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Standards, trade and protection: the case of GMOs

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Author Info

  • Kym Anderson

    ()
    (World Bank)

  • Lee Ann Jacskon

    (WTO Secretariat, Geneva)

Abstract

A global economy-wide model (GTAP) is used to go beyond estimating how GM crop variety adoption affects adopting and non-adopting economies, with or without policy responses to this technology, by indicating effects also on real incomes of farmers. The results suggest the EU moratorium on imports of GM food helps EU farmers even though it requires them to forego the productivity boost they could receive from the new biotechnology. An estimate of the cost of that EU moratorium to developing countries and the world also is provided.

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File URL: http://www.adelaide.edu.au/cies/papers/0411.pdf
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Bibliographic Info

Paper provided by University of Adelaide, Centre for International Economic Studies in its series Centre for International Economic Studies Working Papers with number 2004-11.

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Length: 28 pages
Date of creation: Oct 2004
Date of revision:
Handle: RePEc:adl:cieswp:2004-11

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Related research

Keywords: Biotechnology; trade policy; political economy; regulation of standards; general equilibrium.;

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References

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  1. Kyle Bagwell & Robert W. Staiger, 1997. "An Economic Theory of GATT," NBER Working Papers 6049, National Bureau of Economic Research, Inc.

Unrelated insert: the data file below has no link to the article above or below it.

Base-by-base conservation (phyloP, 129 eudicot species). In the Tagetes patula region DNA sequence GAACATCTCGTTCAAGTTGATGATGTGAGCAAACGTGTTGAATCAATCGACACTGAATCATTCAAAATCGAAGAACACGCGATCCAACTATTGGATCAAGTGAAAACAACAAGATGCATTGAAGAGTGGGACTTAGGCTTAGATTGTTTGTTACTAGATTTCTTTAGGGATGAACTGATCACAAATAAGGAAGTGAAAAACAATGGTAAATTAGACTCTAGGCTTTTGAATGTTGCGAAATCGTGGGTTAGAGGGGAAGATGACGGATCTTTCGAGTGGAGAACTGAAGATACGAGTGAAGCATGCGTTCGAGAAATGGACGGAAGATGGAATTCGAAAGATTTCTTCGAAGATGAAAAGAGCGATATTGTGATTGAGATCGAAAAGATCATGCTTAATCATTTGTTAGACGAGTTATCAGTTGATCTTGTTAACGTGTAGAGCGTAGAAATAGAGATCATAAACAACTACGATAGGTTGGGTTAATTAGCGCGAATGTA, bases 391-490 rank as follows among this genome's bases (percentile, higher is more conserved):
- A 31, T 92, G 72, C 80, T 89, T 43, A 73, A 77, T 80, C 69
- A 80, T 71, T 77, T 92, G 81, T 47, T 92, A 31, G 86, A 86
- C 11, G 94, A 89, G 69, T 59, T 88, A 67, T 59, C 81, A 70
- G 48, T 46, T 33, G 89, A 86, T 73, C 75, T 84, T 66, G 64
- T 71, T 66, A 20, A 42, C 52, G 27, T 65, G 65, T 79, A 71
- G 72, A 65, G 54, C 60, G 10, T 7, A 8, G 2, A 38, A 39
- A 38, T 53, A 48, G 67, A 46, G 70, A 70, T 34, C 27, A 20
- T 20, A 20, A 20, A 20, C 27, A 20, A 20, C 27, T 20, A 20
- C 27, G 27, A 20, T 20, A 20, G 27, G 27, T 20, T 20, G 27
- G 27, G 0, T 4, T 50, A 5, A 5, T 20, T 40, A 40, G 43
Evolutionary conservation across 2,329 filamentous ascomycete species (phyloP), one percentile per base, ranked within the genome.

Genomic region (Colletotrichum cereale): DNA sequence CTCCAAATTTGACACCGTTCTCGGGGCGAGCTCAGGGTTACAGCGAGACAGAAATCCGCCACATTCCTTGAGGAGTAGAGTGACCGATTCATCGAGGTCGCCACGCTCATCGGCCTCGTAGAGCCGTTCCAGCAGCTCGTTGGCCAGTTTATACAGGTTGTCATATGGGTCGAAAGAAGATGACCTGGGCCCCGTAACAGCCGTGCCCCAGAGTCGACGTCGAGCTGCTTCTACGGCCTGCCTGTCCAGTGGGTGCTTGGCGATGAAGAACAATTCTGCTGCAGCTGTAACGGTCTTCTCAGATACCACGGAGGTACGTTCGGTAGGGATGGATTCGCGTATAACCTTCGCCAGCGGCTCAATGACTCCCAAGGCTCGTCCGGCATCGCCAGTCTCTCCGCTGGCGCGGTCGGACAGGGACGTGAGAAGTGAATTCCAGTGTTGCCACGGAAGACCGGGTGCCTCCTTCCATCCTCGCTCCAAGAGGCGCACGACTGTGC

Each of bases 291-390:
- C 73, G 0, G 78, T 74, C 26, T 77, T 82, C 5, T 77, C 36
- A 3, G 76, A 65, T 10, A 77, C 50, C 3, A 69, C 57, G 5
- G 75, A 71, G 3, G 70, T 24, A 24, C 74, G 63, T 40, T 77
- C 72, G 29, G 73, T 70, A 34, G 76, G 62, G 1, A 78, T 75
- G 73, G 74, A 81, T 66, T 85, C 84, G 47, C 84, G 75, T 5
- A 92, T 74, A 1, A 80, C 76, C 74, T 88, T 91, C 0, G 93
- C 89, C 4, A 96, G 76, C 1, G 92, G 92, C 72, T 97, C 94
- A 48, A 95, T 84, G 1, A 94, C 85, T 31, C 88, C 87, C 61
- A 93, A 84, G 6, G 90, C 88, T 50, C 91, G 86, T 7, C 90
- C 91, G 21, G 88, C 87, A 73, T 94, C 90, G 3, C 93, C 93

2. Nielsen, Chantal Pohl & Thierfelder, Karen & Robinson, Sherman, 2003. "Consumer preferences and trade in genetically modified foods," Journal of Policy Modeling, Elsevier, vol. 25(8), pages 777-794, November.
  3. W. Jill Harrison & K.R. Pearson, 1994. "Computing Solutions for Large General Equilibrium Models Using GEMPACK," Centre of Policy Studies/IMPACT Centre Working Papers ip-64, Victoria University, Centre of Policy Studies/IMPACT Centre.
  4. Grossman, G.M. & Helpman, E., 1992. "Trade Wars and Trade Talks," Papers 163, Princeton, Woodrow Wilson School - Public and International Affairs.
  5. Susan Stone & ; Anna Matysek & ; Andrew Dolling, 2003. "Modelling Possible Impacts of GM Crops on Australian Trade," Urban/Regional 0304002, EconWPA.
  6. van Tongeren, Frank W. & van Meijl, Hans, 2003. "International Diffusion Of Gains From Biotechnology And The European Union'S Common Agricultural Policy," 2003 Annual Meeting, August 16-22, 2003, Durban, South Africa 25835, International Association of Agricultural Economists.
  7. Chantal Nielsen & Kym Anderson, 2001. "Global market effects of alternative European responses to genetically modified organisms," Review of World Economics (Weltwirtschaftliches Archiv), Springer, vol. 137(2), pages 320-346, June.
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Citations

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Cited by:
  1. Kym Anderson, 2004. "Agricultural trade reform and poverty reduction in developing countries," The Institute for International Integration Studies Discussion Paper Series iiisdp014, IIIS.
  2. Anderson, Kym & Huang, Jikun & Ianchovichina, Elena, 2004. "Will China's WTO Accession Worsen Rural Poverty?," CEPR Discussion Papers 4196, C.E.P.R. Discussion Papers.
  3. Anderson, Kym & Jackson, Lee Ann, 2004. "GM food technology abroad and its implications for Australia and New Zealand," 2004 Conference (48th), February 11-13, 2004, Melbourne, Australia 58365, Australian Agricultural and Resource Economics Society.
  4. Anderson, Kym & Damania, Richard & Jackson, Lee Ann, 2004. "Trade, standards, and the political economy of genetically modified food," Policy Research Working Paper Series 3395, The World Bank.
  5. Colyer, Dale, 2004. "Environmental Provisions in Trade Agreements," Conference Papers 19103, West Virginia University, Department of Agricultural Resource Economics.
  6. Kym Anderson & Jikun Huang & Elena Ianchovichina, 2002. "Impact of ChinaÂ’s WTO Accession on Farm-Nonfarm Income Inequality and Rural Poverty," Centre for International Economic Studies Working Papers 2002-11, University of Adelaide, Centre for International Economic Studies.

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